After you have practised a routine you will find you only have to start the first move and the others will naturally follow. It's like the magician's handkerchief trick; they pull a red handkerchief out of their top pocket, and a yellow one appears in its place; they pull the yellow handkerchief out, and a blue one appears in its place etc., etc.
The routines in this Website have been designed to demonstrate how the moves in the Resource of Salsa Moves can be used. They are not traditional or standard.
There are various styles of Salsa - New York, Cuban, LA, Columbian, etc. They each have their own characteristics but they are all related by the same basic footwork as described in Mambo Basic Step in Detail, sn0174 making them essentially compatible.
Salsa Instruction Conflicts
Salsa has not been standardised so different ways to do the same thing have evolved, all of which may be equally correct. If you find there is a conflict between what your teacher instructs and what this Website says then I suggest you follow your teacher's instructions because your dancing partners in your class will be expecting you to dance the teacher's way.
Here are some suggestions on how to behave on the dance floor which have not already been covered in other sections:
- Anyone can ask for a dance, men or women.
- You can decline an invitation to dance by saying something like "I am sitting this one out", but it becomes rude if you then jump up and dance with someone else before that song is finished.
- Introduce yourself to your partner right away.
- Lead should aim to make Follower 'look good', so do not over-challenge them.
- Unrequested teaching may offend your partner.
- Don't be offended if your partner doesn't want a second, or third, dance. Dance with everyone, and let everyone dance.
- At the end of the dance, thank your partner for the dance.
- Never blame your partner for a mistake, or a bad dance.
- Do not persistently ask someone for a dance who persistently refuses - Take the hint!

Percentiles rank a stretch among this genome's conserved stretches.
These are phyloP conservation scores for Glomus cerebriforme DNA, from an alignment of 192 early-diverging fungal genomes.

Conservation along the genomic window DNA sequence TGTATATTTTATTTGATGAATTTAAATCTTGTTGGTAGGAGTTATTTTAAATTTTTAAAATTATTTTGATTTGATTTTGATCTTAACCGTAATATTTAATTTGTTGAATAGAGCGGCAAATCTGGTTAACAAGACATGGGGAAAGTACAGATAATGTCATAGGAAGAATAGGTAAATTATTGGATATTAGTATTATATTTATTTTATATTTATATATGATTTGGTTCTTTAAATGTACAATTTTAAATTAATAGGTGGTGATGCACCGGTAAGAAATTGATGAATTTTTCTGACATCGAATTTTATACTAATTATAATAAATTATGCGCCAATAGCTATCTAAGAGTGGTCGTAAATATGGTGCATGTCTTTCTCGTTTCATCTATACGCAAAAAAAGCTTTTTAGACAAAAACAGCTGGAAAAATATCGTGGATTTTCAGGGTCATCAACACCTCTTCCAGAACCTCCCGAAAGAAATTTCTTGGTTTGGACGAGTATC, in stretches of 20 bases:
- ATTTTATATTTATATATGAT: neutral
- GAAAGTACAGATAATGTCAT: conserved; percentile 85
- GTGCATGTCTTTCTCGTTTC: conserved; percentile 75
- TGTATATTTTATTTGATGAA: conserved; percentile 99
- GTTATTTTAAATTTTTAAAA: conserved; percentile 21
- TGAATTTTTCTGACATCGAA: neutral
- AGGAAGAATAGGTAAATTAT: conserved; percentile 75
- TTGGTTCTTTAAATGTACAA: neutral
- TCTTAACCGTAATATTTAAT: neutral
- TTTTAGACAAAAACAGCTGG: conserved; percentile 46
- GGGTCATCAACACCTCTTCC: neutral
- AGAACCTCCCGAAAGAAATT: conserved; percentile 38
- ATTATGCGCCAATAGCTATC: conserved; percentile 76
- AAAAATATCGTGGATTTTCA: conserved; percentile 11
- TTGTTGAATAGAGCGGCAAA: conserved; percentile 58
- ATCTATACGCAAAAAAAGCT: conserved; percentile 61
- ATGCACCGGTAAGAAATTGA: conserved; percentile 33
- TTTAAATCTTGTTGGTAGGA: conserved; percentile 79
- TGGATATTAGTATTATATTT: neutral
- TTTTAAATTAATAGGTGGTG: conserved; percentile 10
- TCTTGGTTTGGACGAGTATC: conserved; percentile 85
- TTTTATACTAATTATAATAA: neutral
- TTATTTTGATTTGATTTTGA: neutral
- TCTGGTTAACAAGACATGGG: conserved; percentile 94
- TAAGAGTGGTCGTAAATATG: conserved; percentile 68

Bad Breath and Bad Body Odour
When dancing you often get close to the people you would like to know better, so it would be to your advantage not to have bad breath and/or bad body odour. You may not realize that you have a problem so pay attention to signs like people stepping back, or turning away, when you start talking, or get close.
Bad body odour - After someone perspires the skins normal bacteria live on the perspiration causing a bad smell. The most sweaty places, and so the most likely to be smelly, are the arm pits, groin, and feet.
Bad breath - After eating, some food will stay around the teeth and on the tongue which will decay and cause bad breath. Smoking, sugary food, sugary drinks, and strong foods like garlic, onions, and coffee, can also cause bad breath.
Important - there are medical conditions that cause bad body odour, and bad breath, and for these you should seek medical advice.
Here are some suggestions on how to prepare for an evening of dancing.
- Don't eat strong foods like garlic, onions, and coffee.
- Don't have sugary foods and drinks.
- Take a bath or shower and wash all over using soap paying particular attention to the arm pits, groin, and feet.
- Shampoo your hair.
- Floss your teeth.
- Brush your teeth with toothpaste.
- Brush your tongue with your toothbrush.
- Apply a deodorant or antiperspirant.
- Put on clean clothes.
Now try the routines in the Beginner's Routines section.